I’m not sure what to say following Liege-Bastogne-Liege. A few things are obvious; some, less so.
1. First and foremost, is that it’s hard not to be sentimental about Phillipe Gilbert’s performance. We did plenty of fawning over Gilbert after la Fleche Wallone; what more can one say? In the past couple of years, Phillipe Gilbert has matured from a credible threat to a powerhouse, and it seems obvious that he is on his way to being a champion of historic proportions. We’d love to see him win San Remo, win de Ronde, win the stripes, the Olympic gold medal, some stage races – everything. Allez Phillipe!
1a. Julius was right, and I was wrong. Armchair expertry requires regular wrongness.
1b. It was very difficult not to root for Gilbert to pull off this amazing Ardennes triple. He joins David Rebellin as the only Triple-Winner in history, and, adding the Brabantse Pijl, is the only Quadruple Winner. However, as he was the clear favorite, as much fun as it was to root for him, it was also fun to root against him – could anybody beat him, and if so, how? The question remains unanswered.
2. A lot of big guns were fairly quit during Liege-Bastogne-Liege. Yes, the teams with favorites – those who didn’t have riders in the break – were, by and large, doing the work necessary to keep the gap in check and launch their star riders when the Redoute climb, with some 35k left to race, began to animate the race. A credit to the level of racing this past week and a half, perhaps, that some of the favorites were just too fatigued to launch credible moves. Though the race fractured, it did little re-shuffling.
3. Should the Schlecks read Twitter, they’re likely to find quite a bit of criticism over their tactics. Go two-on-one with the clear favorite, and not attack him? But turn the situation around – on the Cote de Roche aux Facons, the brothers dropped everybody but the one guy who happens to be the clear strongman of April. That Andy got gapped on the Cote de Saint-Nicholas, with 5km left to race, shows that they were at the limit. This wasn’t a case of poor tactical decisions. It put them at their limits to even be with Gilbert. They deserve credit for going toe to toe with Gilbert in the first place. Furthermore, the Schlecks have a propensity for quiet attacks – Andy said that on the last mountain stage of the 2010 Tour, he attacked 36 times. Perhaps he and Frank were doing a bit more than was discernible to viewers.
4. Did you see the crowds on La Redoute? Maybe Belgium will form a government after all. Gilbert’s father said, “Even as a winner, he remains a simple Walloon boy. And the Flemings love him because of his racing style and because he speaks Flemish well.”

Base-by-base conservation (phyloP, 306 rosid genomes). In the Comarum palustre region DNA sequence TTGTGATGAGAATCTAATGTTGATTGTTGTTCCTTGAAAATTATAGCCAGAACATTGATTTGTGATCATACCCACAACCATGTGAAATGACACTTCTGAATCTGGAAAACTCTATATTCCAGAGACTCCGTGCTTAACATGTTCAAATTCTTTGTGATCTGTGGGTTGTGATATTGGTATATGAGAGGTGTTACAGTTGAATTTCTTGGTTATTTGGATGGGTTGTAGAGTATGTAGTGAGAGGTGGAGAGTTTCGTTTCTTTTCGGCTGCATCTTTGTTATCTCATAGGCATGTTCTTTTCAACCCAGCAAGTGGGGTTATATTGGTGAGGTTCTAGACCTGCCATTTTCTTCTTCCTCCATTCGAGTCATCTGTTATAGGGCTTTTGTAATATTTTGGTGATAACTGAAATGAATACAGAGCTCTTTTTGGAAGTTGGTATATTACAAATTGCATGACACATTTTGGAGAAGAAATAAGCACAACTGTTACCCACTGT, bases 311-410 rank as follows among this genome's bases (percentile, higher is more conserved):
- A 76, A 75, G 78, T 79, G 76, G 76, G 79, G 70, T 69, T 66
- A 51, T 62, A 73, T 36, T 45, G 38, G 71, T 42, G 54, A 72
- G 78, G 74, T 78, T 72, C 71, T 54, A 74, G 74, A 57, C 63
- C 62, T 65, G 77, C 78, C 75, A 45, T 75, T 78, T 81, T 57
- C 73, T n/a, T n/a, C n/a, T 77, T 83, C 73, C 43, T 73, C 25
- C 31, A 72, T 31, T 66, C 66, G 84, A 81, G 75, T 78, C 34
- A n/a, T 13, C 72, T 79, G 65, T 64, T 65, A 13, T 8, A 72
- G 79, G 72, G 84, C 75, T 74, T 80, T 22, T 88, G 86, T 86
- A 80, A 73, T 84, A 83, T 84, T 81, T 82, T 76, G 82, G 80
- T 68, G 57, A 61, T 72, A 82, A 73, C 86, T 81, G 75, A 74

5. There were some rumors of riders and fans trying to block Gilbert throughout the race, but nothing solid has come up.
6. Katusha deserves a few more black eyes to a rough spring. The only silver lining I can find in their performance is that perhaps Joaquin Rodriguez’s 2nd places at Amstel Gold and la Fleche Wallone were instances in which he rode so far above his limit in order to try to match Gilbert’s acceleration. Indeed, for a pocket rocket like him, that he put himself a lot closer to Gilbert than anyone was to him is an impressive bit of riding. Did he fire his load in the week leading up to Liege-Bastogne-Liege? It’s slim consolation for Katusha, who’s looking for a few brighter spots, but I have a hard time blaming Rodriguez for their drought.
7. Take a look at who filled out the top ten: Roman Kreuziger (Astana), Rigoberto Uran (Sky), Chris Anker Sorensen (Saxo Bank), Greg Van Avermaet (BMC), Vincenzo Nibali (Liquigas), Bjorn Leukemans (Vacansoleil), and Samuel Sanchez (Euskatel).
7a. Kreuziger won a stage in the Giro del Trentino last week, and looks primed for a fighting Giro – Vicenzo Nibali is also targeting the Giro. If they’re both firing on all cylinders, it could make for an interesting race. Alberto Contador goes into the Giro the clear favorite, with much experience peaking for the middle to late parts of a stage race. With the Giro’s difficult parcours this year – featuring 40 mountains, 7 mountaintop finishes, and some dirt roads – it could be a very dynamic race that comes down to some gambles on gaining time early versus stealing it back later.
7b. Leukemans, Van Avermaet, and Sanchez all deserve decent pats on the back for racing hard throughout the spring. Sanchez gave a good run at Paris-Nice, and Van Avermaet and Leukemans have both been credible threats throughout the classics. It’s impressive to see them continue racking up decent results – all be it without major wins – this late into the spring.
8. While covering the Classics, there was a lot we missed. More on that later.
9. Phillipe Gilbert has stated his goal of winning every Classic, and he’s well on his way. We’ll take a closer look at what it will take for him to do that. There may be a difficult sticking point – his lack of Paris-Roubaix experience. He’s traditionally skipped it to taper for the Ardennes Classics. Roubaix is a race that rewards experience. Has he left it for too late?
Thanks for those of us who have joined our coverage throughout the Classics, either by talking with us on Twitter, commenting in the Comments section, tuning in to The Feed Zone, or just sitting back and reading what we had to say on your RSS Feeder.